1
\$\begingroup\$

I have a basic snake game movement system with Pygame:

clock = pygame.time.Clock()
if timer == MOVE_TICK_INTERVAL:
    timer = 0
    move_snake()

timer += 1
clock.tick(MAX_FPS)

The issue is that the higher MAX_FPS is, the faster timer iterates and thus the faster the snake moves. I'm aware of using some form of delta_time variable to calibrate and adjust the velocity of an object moving continuously but I don't know how to implement this method with discrete, grid-based movement.

In short, I want to move my snake the same amount of units in a direction every interval with frame rate considered but I don't want to modify said distance.

\$\endgroup\$
3
  • \$\begingroup\$ Does this answer your question? When should I use a fixed or variable time step? \$\endgroup\$ – Tyyppi_77 Sep 22 '20 at 15:37
  • \$\begingroup\$ I'm having trouble relating the article in question with my issue. Potentially due to my lack of game design knowledge. \$\endgroup\$ – Sean Xie Sep 22 '20 at 16:02
  • \$\begingroup\$ Your problem, at least to me, is a very fundamental question about the way a gameloop works, and is usually solved by either a fixed or a variable time step approach described in the linked question. \$\endgroup\$ – Tyyppi_77 Sep 22 '20 at 16:30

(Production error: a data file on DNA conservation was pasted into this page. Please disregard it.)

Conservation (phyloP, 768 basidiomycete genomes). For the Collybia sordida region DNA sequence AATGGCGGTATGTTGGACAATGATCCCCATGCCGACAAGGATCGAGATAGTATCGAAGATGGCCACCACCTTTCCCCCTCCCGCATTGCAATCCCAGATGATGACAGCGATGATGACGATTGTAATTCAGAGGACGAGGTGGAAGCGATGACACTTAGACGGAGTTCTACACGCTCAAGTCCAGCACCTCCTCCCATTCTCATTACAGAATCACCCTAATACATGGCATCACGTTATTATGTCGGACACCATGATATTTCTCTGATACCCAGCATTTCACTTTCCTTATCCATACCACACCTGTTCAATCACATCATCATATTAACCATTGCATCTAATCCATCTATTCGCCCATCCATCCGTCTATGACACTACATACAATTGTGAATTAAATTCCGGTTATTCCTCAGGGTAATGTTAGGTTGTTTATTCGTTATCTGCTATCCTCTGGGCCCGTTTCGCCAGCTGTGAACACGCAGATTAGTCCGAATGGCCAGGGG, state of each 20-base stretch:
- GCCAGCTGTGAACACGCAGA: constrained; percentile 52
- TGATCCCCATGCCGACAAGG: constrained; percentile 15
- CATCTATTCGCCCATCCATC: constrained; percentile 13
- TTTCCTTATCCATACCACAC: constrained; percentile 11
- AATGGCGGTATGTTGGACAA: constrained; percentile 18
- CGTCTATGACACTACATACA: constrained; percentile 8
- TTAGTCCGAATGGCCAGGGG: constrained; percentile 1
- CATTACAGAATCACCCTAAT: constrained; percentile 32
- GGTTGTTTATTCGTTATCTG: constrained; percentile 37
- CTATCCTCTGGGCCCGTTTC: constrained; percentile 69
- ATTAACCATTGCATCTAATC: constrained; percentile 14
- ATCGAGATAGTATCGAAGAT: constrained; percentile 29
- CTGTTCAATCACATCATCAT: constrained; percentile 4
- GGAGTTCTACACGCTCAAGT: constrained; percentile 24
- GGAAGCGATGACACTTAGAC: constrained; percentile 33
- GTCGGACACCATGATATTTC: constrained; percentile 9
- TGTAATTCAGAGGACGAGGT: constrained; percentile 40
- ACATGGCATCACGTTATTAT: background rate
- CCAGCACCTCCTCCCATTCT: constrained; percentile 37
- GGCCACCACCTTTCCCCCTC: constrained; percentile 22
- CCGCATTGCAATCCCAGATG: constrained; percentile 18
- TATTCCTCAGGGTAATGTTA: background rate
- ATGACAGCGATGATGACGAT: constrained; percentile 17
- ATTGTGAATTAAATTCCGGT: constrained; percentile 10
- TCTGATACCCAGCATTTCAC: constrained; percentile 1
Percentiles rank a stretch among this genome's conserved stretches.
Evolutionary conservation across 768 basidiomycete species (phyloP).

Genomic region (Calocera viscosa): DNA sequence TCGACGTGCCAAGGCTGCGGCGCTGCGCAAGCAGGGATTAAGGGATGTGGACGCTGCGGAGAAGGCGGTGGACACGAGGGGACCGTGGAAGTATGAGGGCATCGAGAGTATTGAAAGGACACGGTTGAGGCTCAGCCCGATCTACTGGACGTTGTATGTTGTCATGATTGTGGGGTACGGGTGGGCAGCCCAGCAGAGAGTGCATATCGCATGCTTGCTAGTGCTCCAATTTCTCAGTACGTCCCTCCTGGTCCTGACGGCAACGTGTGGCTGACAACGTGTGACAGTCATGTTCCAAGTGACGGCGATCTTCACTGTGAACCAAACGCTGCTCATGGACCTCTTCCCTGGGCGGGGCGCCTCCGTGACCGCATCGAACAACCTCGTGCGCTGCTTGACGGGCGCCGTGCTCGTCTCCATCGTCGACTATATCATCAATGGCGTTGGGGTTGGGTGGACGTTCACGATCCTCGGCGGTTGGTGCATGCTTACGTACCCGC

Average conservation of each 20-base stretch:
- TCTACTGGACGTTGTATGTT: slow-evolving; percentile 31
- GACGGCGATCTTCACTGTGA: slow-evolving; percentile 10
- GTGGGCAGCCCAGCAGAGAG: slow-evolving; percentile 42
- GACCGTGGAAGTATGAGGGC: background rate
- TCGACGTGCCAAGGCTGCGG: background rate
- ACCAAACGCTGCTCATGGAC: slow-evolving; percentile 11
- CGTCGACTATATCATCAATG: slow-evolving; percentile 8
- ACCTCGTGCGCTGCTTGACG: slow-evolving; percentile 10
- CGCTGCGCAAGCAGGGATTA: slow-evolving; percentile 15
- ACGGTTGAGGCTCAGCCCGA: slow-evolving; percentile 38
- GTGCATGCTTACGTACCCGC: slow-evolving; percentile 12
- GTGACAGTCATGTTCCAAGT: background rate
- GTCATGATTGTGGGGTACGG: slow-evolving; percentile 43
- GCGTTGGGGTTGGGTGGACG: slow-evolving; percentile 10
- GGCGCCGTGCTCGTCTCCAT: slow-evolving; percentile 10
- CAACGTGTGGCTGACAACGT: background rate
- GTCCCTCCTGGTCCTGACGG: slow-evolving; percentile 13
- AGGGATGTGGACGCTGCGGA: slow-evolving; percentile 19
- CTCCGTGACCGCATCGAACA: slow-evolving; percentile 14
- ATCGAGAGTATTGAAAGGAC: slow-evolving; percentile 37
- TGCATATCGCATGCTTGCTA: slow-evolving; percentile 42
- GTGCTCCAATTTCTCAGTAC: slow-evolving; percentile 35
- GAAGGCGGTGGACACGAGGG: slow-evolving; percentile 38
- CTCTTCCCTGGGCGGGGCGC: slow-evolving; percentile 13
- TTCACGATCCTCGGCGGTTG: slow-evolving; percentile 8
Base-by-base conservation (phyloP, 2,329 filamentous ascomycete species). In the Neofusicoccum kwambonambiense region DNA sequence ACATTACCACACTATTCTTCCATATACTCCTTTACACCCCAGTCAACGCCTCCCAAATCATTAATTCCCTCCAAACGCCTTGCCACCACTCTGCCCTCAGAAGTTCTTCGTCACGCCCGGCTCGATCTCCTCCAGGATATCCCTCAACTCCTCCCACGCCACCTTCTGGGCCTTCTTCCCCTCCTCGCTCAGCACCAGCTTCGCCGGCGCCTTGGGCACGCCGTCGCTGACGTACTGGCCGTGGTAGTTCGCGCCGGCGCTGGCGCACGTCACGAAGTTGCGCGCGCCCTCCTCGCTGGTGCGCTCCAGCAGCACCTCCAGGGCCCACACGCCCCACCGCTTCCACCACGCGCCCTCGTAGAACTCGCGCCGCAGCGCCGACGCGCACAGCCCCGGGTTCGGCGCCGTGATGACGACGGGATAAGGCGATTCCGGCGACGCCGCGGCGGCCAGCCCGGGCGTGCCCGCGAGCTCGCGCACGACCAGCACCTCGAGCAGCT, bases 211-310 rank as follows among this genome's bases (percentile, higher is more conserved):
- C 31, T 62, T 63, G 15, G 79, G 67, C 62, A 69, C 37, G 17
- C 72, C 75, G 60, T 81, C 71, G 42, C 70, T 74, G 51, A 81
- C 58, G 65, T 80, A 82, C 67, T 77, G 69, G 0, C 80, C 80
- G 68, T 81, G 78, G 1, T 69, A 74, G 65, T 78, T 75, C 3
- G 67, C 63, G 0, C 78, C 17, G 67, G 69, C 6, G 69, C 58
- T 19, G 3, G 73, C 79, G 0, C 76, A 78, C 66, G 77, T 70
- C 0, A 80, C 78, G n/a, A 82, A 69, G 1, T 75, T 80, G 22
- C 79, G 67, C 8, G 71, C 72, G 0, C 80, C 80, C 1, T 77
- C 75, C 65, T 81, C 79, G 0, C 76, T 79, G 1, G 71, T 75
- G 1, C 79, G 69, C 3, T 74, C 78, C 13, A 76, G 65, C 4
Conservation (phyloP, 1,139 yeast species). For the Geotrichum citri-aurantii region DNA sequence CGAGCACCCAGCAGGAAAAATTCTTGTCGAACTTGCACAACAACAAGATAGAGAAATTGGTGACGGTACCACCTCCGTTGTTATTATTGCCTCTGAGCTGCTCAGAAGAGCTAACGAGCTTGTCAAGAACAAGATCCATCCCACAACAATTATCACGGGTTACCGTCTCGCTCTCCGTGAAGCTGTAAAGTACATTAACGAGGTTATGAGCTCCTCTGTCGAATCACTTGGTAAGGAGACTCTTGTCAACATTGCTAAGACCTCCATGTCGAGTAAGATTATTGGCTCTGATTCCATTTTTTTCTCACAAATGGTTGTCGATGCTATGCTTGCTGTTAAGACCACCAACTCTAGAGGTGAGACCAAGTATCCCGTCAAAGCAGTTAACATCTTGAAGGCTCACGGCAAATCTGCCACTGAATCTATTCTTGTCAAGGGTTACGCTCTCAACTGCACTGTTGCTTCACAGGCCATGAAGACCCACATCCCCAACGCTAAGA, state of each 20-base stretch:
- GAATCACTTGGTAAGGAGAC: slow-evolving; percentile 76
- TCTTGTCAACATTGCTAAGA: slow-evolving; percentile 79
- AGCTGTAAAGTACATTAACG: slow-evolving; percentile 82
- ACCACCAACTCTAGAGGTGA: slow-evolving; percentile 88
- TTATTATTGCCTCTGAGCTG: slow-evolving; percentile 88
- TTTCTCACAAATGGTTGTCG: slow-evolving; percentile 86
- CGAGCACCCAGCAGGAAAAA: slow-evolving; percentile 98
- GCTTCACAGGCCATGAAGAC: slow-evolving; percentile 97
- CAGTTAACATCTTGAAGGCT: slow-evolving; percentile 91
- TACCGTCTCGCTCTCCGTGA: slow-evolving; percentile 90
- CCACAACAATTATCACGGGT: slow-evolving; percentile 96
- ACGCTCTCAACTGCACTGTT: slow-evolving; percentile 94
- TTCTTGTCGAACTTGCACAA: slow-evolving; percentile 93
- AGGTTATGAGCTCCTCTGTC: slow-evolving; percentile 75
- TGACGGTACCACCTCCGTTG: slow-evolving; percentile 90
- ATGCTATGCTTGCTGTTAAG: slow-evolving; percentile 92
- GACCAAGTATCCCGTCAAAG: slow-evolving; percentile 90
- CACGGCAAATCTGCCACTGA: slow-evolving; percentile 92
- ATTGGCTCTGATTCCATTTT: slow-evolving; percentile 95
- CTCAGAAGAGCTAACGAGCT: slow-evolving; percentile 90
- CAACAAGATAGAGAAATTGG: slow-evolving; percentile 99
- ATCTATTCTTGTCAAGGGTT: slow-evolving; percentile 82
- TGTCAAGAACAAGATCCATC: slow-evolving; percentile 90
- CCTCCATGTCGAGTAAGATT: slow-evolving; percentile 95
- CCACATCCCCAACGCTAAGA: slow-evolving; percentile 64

0
\$\begingroup\$

It's fairly straightforward to convert this to use the real-time clock. The PyGame time object has a get_ticks() member function which returns a continuously updating count of milliseconds. It's quite handy for timing objects in games.

Basing your movement on a number of milliseconds makes the updating completely independent of the frame rate. So if your FPS drops a fraction because the device needs to do something in the background, the movement is still constant.

MOVE_TICK_INTERVAL = 300   # milliseconds between player movements
next_move_at       = 0     # time in future when player move occurrs

clock = pygame.time.Clock()

# in main loop
time_now_ms = pygame.time.get_ticks()

# is it time to move the player?
if ( time_now_ms > next_move_at ):
    new_move_at = time_now_ms + MOVE_TICK_INTERVAL   # future time of next move
    move_snake()

clock.tick(MAX_FPS)
\$\endgroup\$

Your Answer

By clicking “Post Your Answer”, you agree to our terms of service, privacy policy and cookie policy

Not the answer you're looking for? Browse other questions tagged or ask your own question.